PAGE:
The Clevite H-Series bearing set came complete with main and rod bearings. Rod journals are large, too, with 2.100 inches of diameter, able to support a minimum rod length of 6.125 inches. Before the crank was planted, the H-Series Clevite main bearings were installed. H-Series bearings for this application are important considering the potentially mid- to high-rpm this engine will live at.

The 502-inch LS motor relies on a super-fortified forged crankshaft from Lunati. The Pro Series cranks feature aircraft-quality standards and drilled rod journals with lightening holes to reduce the inertia weight of the crankshaft.

Lunati Pro Series rods were used to handle the high-rpm activity. The rods feature aerospace 4340 alloy steel and come complete with ARP 2000 rod bolts. LME fitted the big end of each rod with a narrowed, Clevite (PN CB66HN) rod bearing.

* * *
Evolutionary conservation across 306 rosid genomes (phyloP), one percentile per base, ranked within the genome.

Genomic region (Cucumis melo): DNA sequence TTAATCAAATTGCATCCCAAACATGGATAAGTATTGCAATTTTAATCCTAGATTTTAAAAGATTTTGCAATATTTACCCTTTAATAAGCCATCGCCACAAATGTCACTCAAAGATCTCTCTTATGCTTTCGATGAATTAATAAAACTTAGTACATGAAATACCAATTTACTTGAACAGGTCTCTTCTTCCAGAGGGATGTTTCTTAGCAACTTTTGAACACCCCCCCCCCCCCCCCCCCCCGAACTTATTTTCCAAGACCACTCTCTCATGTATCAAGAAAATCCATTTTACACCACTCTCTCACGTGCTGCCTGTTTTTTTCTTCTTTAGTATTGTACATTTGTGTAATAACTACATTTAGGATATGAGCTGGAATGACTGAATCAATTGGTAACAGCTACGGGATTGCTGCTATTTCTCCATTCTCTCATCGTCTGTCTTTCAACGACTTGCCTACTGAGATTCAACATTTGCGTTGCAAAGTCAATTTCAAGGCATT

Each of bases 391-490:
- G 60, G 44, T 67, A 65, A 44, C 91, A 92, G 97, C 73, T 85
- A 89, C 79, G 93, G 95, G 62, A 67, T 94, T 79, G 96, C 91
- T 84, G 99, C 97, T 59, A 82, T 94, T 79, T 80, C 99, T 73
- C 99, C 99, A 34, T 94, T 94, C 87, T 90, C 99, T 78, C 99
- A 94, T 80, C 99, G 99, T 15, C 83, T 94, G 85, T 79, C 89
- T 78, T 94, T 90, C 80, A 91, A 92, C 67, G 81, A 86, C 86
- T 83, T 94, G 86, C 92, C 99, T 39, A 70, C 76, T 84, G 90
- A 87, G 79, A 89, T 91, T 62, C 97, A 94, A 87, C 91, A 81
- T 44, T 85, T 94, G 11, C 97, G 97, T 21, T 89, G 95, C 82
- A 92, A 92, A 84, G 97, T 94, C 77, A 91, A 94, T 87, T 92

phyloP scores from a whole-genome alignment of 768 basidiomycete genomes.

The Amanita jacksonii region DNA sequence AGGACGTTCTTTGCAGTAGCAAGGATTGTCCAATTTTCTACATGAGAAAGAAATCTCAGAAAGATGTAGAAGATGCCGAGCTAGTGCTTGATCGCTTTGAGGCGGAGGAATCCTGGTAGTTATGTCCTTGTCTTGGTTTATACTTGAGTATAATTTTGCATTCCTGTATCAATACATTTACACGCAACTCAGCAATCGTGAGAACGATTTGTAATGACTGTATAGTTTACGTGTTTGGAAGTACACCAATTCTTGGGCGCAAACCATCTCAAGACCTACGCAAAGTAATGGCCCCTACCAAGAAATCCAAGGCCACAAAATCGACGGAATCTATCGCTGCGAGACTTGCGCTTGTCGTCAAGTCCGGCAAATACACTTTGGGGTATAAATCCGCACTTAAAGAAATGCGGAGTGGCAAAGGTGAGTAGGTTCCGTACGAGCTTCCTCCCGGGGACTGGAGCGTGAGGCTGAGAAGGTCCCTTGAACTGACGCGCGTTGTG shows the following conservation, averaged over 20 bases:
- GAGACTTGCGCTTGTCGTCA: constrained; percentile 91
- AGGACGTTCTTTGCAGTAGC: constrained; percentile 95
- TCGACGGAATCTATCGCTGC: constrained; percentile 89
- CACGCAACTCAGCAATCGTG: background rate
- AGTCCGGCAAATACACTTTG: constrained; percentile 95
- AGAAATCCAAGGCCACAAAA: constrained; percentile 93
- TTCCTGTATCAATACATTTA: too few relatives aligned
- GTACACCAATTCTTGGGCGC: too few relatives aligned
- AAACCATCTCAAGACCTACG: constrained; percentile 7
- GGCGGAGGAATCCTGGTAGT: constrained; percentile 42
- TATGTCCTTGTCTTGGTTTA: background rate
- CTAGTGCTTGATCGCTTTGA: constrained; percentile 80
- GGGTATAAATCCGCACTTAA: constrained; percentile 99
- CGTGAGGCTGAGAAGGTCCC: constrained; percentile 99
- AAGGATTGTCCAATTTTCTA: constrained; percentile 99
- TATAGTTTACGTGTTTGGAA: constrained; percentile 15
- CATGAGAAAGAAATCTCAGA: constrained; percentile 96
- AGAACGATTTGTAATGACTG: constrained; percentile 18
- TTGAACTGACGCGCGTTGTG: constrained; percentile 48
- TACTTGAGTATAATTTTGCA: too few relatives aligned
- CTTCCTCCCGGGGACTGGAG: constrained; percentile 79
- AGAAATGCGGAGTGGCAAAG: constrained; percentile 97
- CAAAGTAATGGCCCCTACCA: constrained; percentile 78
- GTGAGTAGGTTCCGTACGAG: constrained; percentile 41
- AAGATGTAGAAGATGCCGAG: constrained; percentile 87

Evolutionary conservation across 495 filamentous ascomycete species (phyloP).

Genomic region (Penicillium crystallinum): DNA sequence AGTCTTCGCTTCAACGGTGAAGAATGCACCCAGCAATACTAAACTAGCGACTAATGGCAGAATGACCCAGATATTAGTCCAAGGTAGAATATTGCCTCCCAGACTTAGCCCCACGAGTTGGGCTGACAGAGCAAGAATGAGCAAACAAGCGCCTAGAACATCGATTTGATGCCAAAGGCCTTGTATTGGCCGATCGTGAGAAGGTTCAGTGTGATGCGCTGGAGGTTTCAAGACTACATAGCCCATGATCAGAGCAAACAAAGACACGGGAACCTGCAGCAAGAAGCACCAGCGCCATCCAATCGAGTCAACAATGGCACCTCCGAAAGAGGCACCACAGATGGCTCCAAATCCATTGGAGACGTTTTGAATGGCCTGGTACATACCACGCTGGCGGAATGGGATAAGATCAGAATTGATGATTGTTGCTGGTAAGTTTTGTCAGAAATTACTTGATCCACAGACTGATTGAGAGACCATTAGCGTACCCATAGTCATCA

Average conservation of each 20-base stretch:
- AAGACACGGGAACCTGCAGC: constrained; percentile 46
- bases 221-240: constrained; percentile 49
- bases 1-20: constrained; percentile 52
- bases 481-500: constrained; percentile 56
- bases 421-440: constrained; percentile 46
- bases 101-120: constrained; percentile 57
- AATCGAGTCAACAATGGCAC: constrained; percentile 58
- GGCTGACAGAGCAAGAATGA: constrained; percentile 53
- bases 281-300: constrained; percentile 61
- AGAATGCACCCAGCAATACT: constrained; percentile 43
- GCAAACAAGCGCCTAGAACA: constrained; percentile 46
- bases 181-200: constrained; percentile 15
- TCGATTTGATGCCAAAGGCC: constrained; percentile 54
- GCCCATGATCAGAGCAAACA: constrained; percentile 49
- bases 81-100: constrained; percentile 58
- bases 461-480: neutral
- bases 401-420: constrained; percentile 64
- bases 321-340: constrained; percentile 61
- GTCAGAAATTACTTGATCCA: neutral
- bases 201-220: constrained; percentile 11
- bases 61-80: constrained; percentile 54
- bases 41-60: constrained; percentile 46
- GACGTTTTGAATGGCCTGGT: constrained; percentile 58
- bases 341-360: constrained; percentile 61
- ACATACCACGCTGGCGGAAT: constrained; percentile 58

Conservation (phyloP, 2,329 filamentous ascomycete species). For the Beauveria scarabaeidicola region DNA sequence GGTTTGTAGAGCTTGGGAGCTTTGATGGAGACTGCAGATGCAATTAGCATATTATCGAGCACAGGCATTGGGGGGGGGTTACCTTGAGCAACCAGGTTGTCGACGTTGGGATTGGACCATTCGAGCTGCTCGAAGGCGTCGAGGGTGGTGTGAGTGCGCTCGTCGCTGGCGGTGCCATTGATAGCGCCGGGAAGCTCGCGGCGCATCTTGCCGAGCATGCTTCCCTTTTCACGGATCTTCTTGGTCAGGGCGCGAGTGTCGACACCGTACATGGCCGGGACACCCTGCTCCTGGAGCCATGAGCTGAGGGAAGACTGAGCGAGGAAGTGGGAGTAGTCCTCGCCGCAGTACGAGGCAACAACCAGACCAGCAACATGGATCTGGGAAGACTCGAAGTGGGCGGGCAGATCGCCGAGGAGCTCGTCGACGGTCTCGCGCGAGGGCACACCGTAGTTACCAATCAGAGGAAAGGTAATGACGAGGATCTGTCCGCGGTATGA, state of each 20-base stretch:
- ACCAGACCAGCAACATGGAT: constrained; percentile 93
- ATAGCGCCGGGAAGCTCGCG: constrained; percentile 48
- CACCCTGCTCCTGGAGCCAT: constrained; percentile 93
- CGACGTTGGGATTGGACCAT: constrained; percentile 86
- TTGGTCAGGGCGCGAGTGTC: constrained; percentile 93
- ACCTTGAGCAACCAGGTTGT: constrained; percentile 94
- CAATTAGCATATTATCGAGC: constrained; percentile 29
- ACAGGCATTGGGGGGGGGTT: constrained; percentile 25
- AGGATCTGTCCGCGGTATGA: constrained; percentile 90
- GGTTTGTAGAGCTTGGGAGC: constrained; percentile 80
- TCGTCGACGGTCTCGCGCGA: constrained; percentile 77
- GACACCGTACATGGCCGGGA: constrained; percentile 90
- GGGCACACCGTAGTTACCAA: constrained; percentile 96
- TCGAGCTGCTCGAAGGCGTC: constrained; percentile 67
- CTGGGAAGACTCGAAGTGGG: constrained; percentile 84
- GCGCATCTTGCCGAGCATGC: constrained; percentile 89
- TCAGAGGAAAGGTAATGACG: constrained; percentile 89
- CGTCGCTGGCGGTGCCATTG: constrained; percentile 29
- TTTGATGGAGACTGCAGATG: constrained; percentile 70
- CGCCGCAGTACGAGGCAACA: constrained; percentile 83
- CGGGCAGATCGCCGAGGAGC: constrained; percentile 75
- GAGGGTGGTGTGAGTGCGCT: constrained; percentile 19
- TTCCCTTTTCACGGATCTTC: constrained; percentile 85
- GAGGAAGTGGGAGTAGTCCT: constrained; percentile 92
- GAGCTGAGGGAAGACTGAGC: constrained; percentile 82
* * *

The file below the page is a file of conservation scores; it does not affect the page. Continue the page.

The custom-built, 4.165-inch bore Wiseco pistons feature -19cc, reverse dome LS7 pockets and lateral gas ports were custom cut by Wiseco to handle the 11.5:1 squeeze in the bores. Each slug was also treated to an anti-friction coating on the skirts for extra strength and to wick away power-sapping heat. Of course, Bryan Neelen shared his method behind the madness. “As cubic inches increase, the total volume of the piston and combustion changer increases to maintain a certain cubic inch. For example, a 427ci engine with 68cc chambers will need a -6cc piston to make 11.5:1. For this 502 inches, we’d need a -19cc dished piston to maintain the same, 11.5:1 compression with 68cc chambers.” With plans to hit this engine hard with high-rpm blasts, the ring package was just as important to the remainder of the build.

Each forged piston was outfitted with Wiseco’s ArmorGlide skirt coating. The allows for superior lubrication to minimize friction, maximize horsepower, and provide improved wear resistance. It also allows for a better ring seal and reduced noise from piston knock in tighter clearance bores.